Visiting Las Campanas was probably one of the most fun things I have ever done. I can honestly say that. I think one of the things that surprised me the most was how welcoming everyone was. Everyone we met wanted to talk to us about science, about the instruments, about what we wanted to do. I was shocked by how much people took an interest in what such young researchers are doing. Not because we aren’t awesome *hair flips* but because sometimes you meet really successful people who have no interest in students, which ultimately is their loss. But I never had that feeling while visiting Las Campanas. Everyone was kind, interesting, and just all around good people.
|Jackie Faherty shows Munazza Alam and Sara Camnasio up to |
the Magellan while I follow behind taking photos.
I am very green to the astronomy research scene. I have approximately four-ish months of research under my belt, which is to say, not very much. Any form of research can be daunting, but especially astronomy. The vocabulary, the instruments, the coding are all extremely new things to me and come with a steep learning curve. I remember during my first week of research and doing the ole smiling and nodding business to try and make it seem like I knew what I was doing.
If I’m being honest, I really didn’t.
But, you prevail and move on.
I ended up doing data reduction from the FIRE instrument on Baade, so I’ve gotten pretty familiar with it over those past four months. But really seeing FIRE, in the flesh, or rather in the metal, was unreal to me. I never really thought that I would be able to use it from the observing end.
|Jackie while she checked |
the dome for ice
But the day had come and while Munazza, Sara, and myself were finally getting settled into the chairs in the control room, trying desperately to hide the actual amount of cookies we had each eaten (it was not a small number), we were plagued with the horrible and malicious things that are clouds.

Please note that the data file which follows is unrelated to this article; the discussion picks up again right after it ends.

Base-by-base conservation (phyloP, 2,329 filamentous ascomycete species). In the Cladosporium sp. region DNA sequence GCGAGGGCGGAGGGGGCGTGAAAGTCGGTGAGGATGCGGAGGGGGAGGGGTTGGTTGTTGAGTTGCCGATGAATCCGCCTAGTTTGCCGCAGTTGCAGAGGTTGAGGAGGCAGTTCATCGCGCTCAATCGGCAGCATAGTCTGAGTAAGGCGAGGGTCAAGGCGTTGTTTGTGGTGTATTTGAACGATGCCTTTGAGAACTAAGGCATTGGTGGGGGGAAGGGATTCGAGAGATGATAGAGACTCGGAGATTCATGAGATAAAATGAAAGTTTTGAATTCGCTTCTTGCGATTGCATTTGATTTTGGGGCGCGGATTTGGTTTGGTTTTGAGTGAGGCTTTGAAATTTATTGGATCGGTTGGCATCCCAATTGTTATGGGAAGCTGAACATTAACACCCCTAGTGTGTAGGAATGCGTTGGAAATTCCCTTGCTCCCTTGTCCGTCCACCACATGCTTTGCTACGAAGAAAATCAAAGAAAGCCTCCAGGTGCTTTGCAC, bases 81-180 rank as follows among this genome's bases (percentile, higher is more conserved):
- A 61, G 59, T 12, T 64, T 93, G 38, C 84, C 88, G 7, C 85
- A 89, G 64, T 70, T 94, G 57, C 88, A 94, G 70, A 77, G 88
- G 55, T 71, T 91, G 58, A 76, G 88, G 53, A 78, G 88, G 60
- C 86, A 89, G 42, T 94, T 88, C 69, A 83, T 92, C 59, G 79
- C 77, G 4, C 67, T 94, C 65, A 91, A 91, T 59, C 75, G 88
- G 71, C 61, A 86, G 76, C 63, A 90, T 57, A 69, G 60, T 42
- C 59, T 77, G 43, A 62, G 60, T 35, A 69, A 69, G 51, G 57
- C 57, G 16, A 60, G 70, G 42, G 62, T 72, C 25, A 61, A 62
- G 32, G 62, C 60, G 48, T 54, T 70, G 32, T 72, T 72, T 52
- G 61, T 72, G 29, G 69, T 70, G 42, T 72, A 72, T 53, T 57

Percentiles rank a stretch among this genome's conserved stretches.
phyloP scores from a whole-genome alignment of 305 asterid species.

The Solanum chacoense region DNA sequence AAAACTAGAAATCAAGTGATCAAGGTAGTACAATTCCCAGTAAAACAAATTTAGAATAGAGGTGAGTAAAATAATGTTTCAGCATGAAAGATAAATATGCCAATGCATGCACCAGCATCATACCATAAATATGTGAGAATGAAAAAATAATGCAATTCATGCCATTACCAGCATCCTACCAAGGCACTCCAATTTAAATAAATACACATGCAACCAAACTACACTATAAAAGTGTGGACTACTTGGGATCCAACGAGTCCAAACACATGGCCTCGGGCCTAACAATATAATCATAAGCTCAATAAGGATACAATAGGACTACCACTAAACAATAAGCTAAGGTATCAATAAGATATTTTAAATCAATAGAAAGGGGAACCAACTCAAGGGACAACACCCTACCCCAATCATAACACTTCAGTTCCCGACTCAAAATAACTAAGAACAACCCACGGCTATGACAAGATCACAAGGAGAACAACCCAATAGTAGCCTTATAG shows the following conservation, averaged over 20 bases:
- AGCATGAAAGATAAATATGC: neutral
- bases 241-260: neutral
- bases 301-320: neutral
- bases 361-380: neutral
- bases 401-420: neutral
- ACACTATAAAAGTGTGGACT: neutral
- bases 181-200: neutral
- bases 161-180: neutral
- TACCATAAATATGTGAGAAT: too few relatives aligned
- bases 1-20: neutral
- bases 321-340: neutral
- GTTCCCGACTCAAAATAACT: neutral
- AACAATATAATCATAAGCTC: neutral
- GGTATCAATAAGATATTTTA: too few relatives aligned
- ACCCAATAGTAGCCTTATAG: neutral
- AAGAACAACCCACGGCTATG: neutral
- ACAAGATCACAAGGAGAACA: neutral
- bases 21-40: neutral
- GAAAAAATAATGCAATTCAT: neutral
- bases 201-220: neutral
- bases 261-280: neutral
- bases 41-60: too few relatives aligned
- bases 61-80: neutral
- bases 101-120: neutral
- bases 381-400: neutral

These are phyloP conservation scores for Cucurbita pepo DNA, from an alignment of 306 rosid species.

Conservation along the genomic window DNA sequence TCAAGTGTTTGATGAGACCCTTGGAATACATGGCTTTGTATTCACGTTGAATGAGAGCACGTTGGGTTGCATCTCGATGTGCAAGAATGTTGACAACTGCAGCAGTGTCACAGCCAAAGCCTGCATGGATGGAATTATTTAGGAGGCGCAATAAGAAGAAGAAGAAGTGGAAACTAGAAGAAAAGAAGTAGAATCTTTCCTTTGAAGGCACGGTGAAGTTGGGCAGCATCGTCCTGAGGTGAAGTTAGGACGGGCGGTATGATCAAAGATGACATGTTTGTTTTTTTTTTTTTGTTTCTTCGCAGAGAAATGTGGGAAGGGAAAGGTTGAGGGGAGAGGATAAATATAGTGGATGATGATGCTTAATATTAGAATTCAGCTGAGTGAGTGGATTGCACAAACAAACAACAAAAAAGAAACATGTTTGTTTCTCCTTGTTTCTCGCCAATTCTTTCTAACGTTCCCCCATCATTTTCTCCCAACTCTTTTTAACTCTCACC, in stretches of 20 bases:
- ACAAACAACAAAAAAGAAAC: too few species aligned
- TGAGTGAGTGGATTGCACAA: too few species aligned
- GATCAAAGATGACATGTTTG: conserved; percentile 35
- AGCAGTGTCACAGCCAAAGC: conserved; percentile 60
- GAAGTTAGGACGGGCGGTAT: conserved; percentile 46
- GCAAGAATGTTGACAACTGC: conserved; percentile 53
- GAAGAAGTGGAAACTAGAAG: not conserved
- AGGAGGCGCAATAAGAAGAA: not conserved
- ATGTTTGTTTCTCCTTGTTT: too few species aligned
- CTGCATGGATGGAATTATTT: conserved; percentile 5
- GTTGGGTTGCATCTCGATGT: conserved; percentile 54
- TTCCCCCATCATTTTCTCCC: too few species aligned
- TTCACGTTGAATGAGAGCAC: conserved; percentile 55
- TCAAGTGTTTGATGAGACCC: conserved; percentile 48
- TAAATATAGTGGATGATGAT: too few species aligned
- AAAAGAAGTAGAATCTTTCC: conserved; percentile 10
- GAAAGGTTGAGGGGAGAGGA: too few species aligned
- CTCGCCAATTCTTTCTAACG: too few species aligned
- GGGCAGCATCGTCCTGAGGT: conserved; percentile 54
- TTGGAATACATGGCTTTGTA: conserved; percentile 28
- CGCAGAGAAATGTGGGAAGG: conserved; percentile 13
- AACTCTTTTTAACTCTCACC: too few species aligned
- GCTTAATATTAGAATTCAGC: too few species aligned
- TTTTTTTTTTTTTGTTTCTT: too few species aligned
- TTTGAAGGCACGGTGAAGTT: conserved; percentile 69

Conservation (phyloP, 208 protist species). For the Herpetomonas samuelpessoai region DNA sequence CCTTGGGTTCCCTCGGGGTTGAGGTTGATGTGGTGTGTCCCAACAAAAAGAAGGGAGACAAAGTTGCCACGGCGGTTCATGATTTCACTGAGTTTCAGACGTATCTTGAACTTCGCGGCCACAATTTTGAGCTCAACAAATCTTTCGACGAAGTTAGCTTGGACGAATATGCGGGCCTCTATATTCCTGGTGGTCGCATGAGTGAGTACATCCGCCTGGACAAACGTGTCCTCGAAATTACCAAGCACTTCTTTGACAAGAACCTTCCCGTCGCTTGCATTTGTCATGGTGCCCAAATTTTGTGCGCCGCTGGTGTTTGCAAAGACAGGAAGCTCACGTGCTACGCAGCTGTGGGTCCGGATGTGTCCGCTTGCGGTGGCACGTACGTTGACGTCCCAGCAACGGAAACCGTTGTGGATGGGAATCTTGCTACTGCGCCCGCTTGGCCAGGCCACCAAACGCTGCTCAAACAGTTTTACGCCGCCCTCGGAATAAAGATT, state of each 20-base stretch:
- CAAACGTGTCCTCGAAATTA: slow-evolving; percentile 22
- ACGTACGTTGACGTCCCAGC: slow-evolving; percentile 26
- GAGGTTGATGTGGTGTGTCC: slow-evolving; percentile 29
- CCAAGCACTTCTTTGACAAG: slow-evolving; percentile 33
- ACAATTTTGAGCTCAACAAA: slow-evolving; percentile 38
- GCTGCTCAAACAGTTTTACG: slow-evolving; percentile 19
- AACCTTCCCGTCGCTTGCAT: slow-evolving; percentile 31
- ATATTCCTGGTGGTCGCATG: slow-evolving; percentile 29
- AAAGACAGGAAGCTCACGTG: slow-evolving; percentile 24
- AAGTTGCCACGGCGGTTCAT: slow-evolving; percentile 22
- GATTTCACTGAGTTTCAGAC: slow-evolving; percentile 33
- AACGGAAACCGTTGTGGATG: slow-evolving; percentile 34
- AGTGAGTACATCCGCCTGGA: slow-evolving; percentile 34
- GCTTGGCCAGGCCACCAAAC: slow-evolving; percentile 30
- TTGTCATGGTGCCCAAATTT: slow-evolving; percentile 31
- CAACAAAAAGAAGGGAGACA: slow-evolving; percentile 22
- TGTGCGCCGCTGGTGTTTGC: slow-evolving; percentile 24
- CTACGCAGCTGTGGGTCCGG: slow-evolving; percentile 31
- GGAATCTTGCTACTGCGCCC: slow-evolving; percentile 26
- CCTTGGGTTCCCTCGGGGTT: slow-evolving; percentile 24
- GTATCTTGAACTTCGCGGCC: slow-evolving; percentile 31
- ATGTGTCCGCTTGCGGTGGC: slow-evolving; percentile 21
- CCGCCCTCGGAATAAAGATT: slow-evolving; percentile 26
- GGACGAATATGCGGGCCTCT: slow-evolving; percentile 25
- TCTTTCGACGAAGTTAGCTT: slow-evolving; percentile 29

Maybe I shouldn’t call them malicious per say, they just wanna be alive too I guess.
Regardless, the overwhelming clouds and the following ice that covered the dome was something that I didn’t really expect. Logically speaking I know that you can’t see anything when there is something in your way, but most people, or maybe just me?, think that something such as a measly cloud can’t bring down the reign of the ultimate 6.5 m Baade telescope!!!!
wrong. so wrong.
But, you prevail and move on.
The first night on Baade we never even opened the dome. But I still had a really awesome time. I got to get to know Munazza, Sara, and Jackie even more than I had before, and I got to eat almost my entire weight in cookies and avocado-covered sandwiches.
The next night we got about half way through a 2 hour observing target when the infamous clouds began to roll in.
We closed. But at least we got to do at least a little bit of observing.
|Munazza, myself, and Sara tour the dome|
We ended up touring the under belly of Magellan. There is a huge hallway that leads from Baade to Clay that has all of the replacement parts for all of the instruments.
To say the inner MacGyver in me wasn’t very very excited, would be an understatement.
We actually did, eventually, open the dome again and take real data, and with FIRE too. Although we didn’t take as much data as we all would have liked, it was still incredible to see FIRE in action, despite our horrible seeing conditions. I learned a lot and I feel like I am closing in on that steep learning curve. Slowly inching my way towards the time when I will no longer have to smile and nod my way through things.
It’s a slow tedious process but ultimately very worth it, until you move on to another astronomy subfield and the vocabulary starts all over again.
But like all the things that are worth it in life, you prevail and move on.
|Jackie, Munazza, Sara, and myself after seeing |
where the GMT is going to be placed